America’s Revolutionary Party

It’s always been the Republicans

 

The midterm elections have brought us a sweep of both houses of Congress by the Democrats. Just what this means in terms of the war in Iraq or specific legislation is still unknowable, but it now seems undeniable that we are living in an age of radicalism.

Republican radicalism, that is.

Kindred spirits? Reagan speaks at Moscow State University, 1988.
 
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The New Creationists

The foremost student of a belief held by nearly half of all Americans traces its history from Darwin’s bombshell through the storms of the Scopes trial to today’s “scientific creationists”—who find William Jennings Bryan too liberal

The year 1963 brought the death of George McCready Price, whom the science writer Martin Gardner described as “the last and greatest of the anti-evolutionists.” The greatest perhaps, but certainly not the last. That year also witnessed the birth of the Creation Research Society and—more generally—the age of scientific creationism. By the end of the decade battles were being waged over including creationism in public school curricula; the fight culminated in the 1981 court challenge to the Arkansas creationist law. If the proceedings lacked the carnival atmosphere of the 1925 Scopes trial, they compensated by attracting an impressive list of expert witnesses from the ranks of scientists, philosophers, and theologians. Unfavorable court decisions have settled for the moment the issue of equal-time state laws, but creation science as a movement has hardly slowed. Several creation research institutes continue seeking evidence to confute evolution, and the theory’s proponents have evolved new tactics for including special creation in public school curricula. The phenomenon of scientific creationism has evoked a cottage industry of analysts: journalists, sociologists, philosophers of science, theologians, and particularly scientists, who believe they have the most to lose from a theory that denies Darwin. The call to arms that went out among various scientific groups characterized creationists almost uniformly as dangerous quacks who were gulling the public with a specious science.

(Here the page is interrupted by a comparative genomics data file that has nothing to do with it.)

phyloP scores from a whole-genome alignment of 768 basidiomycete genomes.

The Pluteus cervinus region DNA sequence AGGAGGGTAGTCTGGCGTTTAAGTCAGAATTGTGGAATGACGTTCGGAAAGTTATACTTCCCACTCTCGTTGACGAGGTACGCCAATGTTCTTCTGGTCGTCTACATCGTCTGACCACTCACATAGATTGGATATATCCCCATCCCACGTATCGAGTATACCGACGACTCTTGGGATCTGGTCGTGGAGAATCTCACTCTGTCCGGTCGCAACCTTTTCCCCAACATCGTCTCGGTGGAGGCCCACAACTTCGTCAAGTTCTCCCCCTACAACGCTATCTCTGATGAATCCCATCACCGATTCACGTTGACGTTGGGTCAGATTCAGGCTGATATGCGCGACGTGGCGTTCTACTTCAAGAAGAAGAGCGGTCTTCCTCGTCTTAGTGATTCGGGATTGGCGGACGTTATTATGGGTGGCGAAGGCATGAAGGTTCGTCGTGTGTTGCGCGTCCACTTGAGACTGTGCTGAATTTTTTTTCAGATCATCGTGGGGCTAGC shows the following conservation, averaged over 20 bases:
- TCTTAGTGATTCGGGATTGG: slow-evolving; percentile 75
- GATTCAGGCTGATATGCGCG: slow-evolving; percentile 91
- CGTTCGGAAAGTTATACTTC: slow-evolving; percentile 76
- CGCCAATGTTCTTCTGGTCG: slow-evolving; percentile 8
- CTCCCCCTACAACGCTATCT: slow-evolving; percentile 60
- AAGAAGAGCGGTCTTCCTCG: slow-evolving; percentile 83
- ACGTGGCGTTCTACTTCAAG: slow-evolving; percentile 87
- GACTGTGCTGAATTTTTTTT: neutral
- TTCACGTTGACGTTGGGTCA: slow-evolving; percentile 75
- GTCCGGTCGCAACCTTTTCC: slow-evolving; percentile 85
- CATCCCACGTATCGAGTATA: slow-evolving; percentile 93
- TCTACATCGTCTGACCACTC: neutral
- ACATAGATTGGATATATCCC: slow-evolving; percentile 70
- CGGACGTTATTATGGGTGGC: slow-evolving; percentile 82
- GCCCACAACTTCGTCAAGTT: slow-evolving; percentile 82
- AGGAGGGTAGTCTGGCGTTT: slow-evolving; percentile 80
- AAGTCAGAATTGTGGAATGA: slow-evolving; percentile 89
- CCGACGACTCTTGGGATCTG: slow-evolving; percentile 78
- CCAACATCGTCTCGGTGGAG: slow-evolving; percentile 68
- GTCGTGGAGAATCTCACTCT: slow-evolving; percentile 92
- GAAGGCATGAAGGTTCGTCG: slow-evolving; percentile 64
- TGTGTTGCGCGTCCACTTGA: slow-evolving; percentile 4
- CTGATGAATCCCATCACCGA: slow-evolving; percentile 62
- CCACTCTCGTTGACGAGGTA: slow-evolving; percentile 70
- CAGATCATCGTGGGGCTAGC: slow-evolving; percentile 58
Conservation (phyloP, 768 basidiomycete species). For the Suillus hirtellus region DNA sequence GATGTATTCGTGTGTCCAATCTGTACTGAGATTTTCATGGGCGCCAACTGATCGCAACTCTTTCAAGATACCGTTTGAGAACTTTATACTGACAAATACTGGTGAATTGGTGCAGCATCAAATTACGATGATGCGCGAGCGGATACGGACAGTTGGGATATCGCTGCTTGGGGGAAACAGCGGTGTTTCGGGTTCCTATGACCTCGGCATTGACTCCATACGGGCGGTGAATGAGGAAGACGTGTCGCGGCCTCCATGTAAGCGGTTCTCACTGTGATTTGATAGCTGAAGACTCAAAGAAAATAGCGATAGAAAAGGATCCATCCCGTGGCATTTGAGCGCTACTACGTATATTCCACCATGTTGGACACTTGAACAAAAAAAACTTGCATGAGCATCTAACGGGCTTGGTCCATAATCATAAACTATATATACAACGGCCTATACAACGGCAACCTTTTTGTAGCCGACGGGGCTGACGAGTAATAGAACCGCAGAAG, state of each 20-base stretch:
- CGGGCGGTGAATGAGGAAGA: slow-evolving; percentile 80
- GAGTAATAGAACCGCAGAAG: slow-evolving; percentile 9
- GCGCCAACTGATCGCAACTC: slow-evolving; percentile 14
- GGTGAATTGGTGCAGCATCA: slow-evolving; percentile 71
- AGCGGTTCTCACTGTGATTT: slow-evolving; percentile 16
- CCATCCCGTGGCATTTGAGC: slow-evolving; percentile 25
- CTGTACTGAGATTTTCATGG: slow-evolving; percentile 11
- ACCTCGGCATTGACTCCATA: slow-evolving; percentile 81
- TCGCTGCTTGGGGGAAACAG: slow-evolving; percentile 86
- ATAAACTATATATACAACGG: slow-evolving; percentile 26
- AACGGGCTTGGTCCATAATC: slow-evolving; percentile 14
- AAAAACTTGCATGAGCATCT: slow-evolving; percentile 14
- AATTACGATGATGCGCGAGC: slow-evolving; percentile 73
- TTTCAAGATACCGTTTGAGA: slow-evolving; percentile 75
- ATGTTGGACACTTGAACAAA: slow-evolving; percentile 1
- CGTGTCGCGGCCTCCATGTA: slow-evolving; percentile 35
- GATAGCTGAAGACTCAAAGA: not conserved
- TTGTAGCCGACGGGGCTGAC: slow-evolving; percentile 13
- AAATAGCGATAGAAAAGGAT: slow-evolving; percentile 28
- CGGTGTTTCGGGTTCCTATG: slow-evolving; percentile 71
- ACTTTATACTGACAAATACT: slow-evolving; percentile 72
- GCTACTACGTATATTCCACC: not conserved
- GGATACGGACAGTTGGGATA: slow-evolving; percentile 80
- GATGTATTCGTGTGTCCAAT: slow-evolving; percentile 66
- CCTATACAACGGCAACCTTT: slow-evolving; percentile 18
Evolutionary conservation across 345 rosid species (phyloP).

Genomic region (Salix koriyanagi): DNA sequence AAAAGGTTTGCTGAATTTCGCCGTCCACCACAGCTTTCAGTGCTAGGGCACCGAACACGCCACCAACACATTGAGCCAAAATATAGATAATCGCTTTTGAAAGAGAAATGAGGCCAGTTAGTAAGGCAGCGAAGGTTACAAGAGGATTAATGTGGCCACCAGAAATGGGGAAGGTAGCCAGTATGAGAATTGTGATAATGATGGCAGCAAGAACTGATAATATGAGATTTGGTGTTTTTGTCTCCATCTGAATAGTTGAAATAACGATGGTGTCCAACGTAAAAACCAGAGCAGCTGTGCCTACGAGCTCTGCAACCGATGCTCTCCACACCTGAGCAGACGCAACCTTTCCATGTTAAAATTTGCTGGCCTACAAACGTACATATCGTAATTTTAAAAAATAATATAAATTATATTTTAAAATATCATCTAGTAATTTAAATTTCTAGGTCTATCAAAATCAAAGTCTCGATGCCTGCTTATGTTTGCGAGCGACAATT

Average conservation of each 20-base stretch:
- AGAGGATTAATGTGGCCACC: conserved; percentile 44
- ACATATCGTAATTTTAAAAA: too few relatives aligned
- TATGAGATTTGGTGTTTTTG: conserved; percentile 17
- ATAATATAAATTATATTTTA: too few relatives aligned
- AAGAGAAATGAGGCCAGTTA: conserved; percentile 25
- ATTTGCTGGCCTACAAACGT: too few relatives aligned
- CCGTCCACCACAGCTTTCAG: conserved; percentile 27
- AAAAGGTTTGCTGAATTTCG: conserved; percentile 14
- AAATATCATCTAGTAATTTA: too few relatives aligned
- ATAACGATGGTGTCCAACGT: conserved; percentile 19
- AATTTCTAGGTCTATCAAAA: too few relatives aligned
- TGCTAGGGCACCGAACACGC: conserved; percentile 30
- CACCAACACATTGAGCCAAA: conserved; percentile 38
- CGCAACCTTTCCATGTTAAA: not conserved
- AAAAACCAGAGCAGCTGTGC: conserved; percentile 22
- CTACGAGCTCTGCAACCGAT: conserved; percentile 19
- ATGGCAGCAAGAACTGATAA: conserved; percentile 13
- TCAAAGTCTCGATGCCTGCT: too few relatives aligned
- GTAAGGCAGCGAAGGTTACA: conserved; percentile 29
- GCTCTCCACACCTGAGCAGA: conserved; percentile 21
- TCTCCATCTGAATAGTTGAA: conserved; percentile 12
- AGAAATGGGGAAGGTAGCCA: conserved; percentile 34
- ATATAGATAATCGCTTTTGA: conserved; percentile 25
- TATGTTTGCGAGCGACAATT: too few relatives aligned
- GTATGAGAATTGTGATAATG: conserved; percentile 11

The Lives Of The Parties

The two-party system, undreamt of by the founders of the Republic, has been one of its basic shaping forces ever since their time

Recently I got a letter from a friend of mine, Max Lale, the current president of the Texas State Historical Society, that gave me a quick glimpse of a vanished world. Lale recalled that on election day of 1928, when he was twelve, he accompanied his father on a mile-and-a-quarter walk to their local polling place in Oklahoma. There he waited while his Southern-born father, faced with a choice between Al Smith and Herbert Hoover, agonized over which would be worse: to support a Catholic or a Republican. In the end he cast no vote for President.Read more »

The Party Of The People

A clipping selected at random from a generous stack tells me that the would-be Democratic candidate Tom Harkin is pitching a “populist, sharply partisan message.” I get the impression that the two adjectives are interchangeable. Another clip predictably calls David Duke a “populist.” That’s no surprise either. I have heard the word applied to Jesse Jackson and Ronald Reagan in previous campaigns—in fact, to practically every candidate who did not outright propose restricting government to the rich, the wise, and the well born.Read more »